Friday, June 7, 2013

Introduction to Code Refractor CIL to Native AOT

Welcome to CodeRefractor, an experimental project which compiles MSIL/CIL opcodes to C++ and after this it automatically generates a native (binary) version of the code.

The idea of using this convertor is to make possible that the MSIL code to run on machines that do not have Mono or .Net codes and is using as much as possible C++ paradigms.

Some questions I think that may occur for an interested reader and their answers

Is CodeRefractor a code-translator?
By a code-translator meaning that it translates the operation opcodes to C++ directly. The exact answer is no, it is a full compiler which uses an intermediary representation.

In a very brief steps the code, CodeRefractor does the following:
- reads an .Net assembly using reflection
- starts from the entry point (Main method) and starts reading CIL bytecodes/operations
- these operations are rewritten in an intermediary representation
- the intermediary representation is (optionally) optimized which simplify simple expressions and redundancies
- the intermediary representation is written into C++
- a C++ compiler is invoked and is linked with a static library that have some simple operations made into it and generates the executable form

This native executable should behave as much as possible as the original .Net application.

Most similar projects that do similar design are mostly in Java world:
- Excelsior JET
- GCJ
- RoboVM
- Mono --full-aot mode

This project will not be able to generate a C++ version of any C# (or Boo, F#, etc.) language and some specifics will make it to behave different (like many times slower), but a program written with the consideration of the design of the CodeRefractor should run similarly with a C++ code (even is written in C#).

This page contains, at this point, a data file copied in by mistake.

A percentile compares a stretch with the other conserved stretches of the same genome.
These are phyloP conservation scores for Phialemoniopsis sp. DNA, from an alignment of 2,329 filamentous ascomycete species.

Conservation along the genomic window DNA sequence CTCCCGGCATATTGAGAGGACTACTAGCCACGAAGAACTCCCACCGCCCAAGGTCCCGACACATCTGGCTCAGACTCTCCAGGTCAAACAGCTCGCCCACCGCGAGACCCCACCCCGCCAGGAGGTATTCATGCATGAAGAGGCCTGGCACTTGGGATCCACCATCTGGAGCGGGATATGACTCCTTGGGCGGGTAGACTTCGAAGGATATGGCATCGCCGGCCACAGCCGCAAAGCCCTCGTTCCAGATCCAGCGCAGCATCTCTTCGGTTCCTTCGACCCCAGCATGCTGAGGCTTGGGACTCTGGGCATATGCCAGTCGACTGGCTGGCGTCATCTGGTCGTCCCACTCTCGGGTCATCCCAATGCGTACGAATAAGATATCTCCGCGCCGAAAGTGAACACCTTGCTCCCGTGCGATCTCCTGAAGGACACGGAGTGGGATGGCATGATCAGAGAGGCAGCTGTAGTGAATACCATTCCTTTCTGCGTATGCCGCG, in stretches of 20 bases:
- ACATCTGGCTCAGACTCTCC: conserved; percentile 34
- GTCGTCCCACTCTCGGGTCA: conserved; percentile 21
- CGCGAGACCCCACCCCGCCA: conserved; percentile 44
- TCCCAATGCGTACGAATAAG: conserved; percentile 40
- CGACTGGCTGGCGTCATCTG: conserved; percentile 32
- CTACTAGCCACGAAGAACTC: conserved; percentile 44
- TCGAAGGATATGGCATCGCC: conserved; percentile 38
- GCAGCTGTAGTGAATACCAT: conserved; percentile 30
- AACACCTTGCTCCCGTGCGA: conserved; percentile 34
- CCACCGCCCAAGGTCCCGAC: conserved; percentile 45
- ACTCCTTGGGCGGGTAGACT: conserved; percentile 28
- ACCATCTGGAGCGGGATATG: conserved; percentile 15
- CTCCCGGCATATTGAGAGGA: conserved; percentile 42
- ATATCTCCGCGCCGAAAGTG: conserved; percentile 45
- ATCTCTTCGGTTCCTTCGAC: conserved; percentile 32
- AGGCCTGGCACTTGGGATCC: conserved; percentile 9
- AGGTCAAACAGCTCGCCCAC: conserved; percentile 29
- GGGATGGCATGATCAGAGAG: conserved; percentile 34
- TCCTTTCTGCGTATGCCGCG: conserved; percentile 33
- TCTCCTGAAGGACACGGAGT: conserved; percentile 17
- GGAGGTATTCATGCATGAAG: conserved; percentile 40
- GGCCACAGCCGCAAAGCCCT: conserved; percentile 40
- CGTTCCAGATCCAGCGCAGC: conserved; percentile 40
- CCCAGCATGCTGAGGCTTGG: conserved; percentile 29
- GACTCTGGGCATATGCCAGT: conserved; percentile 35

How will CR handle licenses to not break them?
CR will not scan any GAC assemblies (and system ones too) for instructions, but it will let the user to add their own replacement implementations. We recommend for users to not read code that the license does not allow them to scan it. We plan for this project to use as a "backup" the Mono's BCL implementation (the CIL bytecodes) when something is missing.

C++ has no GC. so how memory management is done?
The code is using smart pointers and it requires a C++ 11 compiler (to make sure that the compiler supports smartpointers). This also means that users have to care about memory cycles. So, as an easy way to break cycles for now is to set pointers to null. In future plans, weak pointers will be supported.

Does it support Generics, Linq, Reflection, method Math.Cos,  ... (put your feature here)?
No, it doesn't and some of the limitations will be fixed as the software evolves. We hope that feedback and help from community will address as many of these features as early as possible.

What does it work?
Hello world kind of samples, the most complex version is NBody benchmark. This means in short: classes, static and not static (non-virtual) methods, many primitive types operations, while/for loops, array types, fields (but not properties yet), constructors

Where is the project?
 You can study, read, contribute to it here. The license file is not yet written, but it is: GPL2+ for compiler and MIT/X11 for libraries. Or rephrased (for companies) anyone which want to use it is: you can use it commercially, but if you make changes in the compiler, you have to contribute them back. If you let the compiler as-is, you can make your changes in the libraries for all your needs. We are using basically the same license as Mono project.

Legal note: we are not endorsed nor we have any relation with Mono project or Microsoft.

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